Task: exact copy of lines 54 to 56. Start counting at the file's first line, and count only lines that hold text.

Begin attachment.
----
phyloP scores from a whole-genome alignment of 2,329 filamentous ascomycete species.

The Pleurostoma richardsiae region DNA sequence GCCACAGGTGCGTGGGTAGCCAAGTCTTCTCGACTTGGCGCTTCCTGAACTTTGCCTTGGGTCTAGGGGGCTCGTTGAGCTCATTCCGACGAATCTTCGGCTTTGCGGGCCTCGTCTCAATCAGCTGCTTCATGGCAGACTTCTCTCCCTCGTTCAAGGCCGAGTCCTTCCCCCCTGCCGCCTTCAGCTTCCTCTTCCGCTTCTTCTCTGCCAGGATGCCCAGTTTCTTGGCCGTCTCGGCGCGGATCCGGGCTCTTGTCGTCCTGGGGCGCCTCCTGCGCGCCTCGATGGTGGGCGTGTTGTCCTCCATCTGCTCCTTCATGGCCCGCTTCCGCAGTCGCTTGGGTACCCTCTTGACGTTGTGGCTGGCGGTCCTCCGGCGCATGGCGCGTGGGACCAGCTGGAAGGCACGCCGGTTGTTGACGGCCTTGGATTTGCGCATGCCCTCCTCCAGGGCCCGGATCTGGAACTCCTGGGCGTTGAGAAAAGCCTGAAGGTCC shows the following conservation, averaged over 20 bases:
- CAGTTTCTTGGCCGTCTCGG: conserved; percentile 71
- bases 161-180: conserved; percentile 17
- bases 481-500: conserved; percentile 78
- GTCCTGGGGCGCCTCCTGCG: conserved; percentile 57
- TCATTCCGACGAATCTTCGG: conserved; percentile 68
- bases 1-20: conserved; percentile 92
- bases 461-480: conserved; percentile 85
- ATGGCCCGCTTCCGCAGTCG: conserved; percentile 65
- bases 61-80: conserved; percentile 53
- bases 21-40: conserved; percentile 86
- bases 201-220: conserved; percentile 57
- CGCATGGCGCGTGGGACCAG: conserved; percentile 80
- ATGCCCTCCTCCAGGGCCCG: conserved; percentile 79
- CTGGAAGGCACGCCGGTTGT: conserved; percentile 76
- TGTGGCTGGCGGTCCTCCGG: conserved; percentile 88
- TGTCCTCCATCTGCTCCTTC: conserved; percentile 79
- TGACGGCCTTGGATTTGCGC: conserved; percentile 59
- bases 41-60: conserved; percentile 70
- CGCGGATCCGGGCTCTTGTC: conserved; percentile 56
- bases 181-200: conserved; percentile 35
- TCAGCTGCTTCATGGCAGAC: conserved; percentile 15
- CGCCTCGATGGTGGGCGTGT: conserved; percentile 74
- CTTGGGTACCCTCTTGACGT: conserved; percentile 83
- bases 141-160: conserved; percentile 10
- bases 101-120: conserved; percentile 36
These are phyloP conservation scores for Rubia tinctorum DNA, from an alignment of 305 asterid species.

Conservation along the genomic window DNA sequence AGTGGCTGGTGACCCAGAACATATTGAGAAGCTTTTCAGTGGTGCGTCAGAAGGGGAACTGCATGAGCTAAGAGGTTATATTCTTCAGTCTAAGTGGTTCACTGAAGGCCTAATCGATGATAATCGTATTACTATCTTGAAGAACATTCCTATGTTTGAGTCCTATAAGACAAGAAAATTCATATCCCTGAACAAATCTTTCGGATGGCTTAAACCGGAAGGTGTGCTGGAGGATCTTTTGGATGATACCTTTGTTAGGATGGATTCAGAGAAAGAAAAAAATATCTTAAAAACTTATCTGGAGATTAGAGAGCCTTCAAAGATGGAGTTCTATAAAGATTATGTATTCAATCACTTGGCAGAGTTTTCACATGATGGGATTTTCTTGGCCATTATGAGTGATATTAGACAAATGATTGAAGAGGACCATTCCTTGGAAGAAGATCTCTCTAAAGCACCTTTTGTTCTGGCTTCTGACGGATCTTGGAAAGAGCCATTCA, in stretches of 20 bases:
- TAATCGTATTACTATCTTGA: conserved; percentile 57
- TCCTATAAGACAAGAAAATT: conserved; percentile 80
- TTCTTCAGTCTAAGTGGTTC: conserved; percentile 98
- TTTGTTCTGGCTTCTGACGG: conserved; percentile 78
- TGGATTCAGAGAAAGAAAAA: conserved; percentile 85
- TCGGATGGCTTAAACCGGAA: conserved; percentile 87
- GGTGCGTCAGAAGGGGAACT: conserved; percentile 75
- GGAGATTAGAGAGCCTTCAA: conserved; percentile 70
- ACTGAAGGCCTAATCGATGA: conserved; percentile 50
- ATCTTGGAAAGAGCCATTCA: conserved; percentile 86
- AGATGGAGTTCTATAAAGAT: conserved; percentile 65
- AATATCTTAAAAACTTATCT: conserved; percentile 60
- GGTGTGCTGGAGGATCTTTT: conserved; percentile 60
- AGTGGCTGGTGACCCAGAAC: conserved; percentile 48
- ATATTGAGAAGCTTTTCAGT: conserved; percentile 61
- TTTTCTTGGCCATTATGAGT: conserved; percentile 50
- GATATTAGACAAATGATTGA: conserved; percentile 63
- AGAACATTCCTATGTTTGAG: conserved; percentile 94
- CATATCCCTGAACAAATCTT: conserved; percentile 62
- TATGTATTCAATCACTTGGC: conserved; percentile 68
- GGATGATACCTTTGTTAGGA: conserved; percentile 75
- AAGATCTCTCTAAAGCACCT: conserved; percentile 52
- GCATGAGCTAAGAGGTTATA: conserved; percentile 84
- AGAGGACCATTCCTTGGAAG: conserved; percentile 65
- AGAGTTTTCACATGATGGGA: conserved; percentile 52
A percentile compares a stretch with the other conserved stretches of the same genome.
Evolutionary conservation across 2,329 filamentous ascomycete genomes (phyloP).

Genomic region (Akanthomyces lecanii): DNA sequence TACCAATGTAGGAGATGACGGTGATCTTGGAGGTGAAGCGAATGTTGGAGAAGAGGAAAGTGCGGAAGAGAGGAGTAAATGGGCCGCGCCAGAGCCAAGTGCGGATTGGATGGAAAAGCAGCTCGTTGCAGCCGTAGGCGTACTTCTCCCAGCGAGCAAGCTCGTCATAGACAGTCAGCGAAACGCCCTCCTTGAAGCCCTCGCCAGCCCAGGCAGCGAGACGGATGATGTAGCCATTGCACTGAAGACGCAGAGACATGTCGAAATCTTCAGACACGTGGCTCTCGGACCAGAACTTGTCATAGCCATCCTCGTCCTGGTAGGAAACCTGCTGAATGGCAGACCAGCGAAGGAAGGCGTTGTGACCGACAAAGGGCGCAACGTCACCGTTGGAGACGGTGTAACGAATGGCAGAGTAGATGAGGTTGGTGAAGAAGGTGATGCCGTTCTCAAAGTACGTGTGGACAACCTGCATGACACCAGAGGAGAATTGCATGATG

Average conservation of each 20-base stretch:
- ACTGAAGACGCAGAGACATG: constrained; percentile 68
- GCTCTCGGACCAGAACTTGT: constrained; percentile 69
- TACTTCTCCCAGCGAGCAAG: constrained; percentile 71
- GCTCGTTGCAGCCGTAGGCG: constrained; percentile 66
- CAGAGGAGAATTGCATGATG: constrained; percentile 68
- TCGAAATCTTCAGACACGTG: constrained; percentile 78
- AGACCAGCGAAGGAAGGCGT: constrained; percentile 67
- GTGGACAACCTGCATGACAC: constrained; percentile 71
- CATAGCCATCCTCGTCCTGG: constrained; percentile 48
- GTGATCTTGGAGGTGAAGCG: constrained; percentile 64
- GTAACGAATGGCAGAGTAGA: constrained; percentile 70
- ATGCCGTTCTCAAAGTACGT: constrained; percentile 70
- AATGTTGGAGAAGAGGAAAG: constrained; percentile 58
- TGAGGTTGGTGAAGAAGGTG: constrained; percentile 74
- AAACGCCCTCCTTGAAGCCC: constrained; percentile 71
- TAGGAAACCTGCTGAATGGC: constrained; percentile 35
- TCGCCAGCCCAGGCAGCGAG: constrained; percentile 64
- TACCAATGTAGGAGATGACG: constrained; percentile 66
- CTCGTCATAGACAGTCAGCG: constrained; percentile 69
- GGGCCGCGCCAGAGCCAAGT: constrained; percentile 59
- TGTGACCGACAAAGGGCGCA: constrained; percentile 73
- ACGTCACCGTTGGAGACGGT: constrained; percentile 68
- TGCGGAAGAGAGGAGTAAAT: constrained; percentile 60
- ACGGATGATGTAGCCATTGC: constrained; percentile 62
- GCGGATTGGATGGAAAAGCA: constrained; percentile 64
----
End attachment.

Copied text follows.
- AGAGTTTTCACATGATGGGA: conserved; percentile 52
A percentile compares a stretch with the other conserved stretches of the same genome.
Evolutionary conservation across 2,329 filamentous ascomycete genomes (phyloP).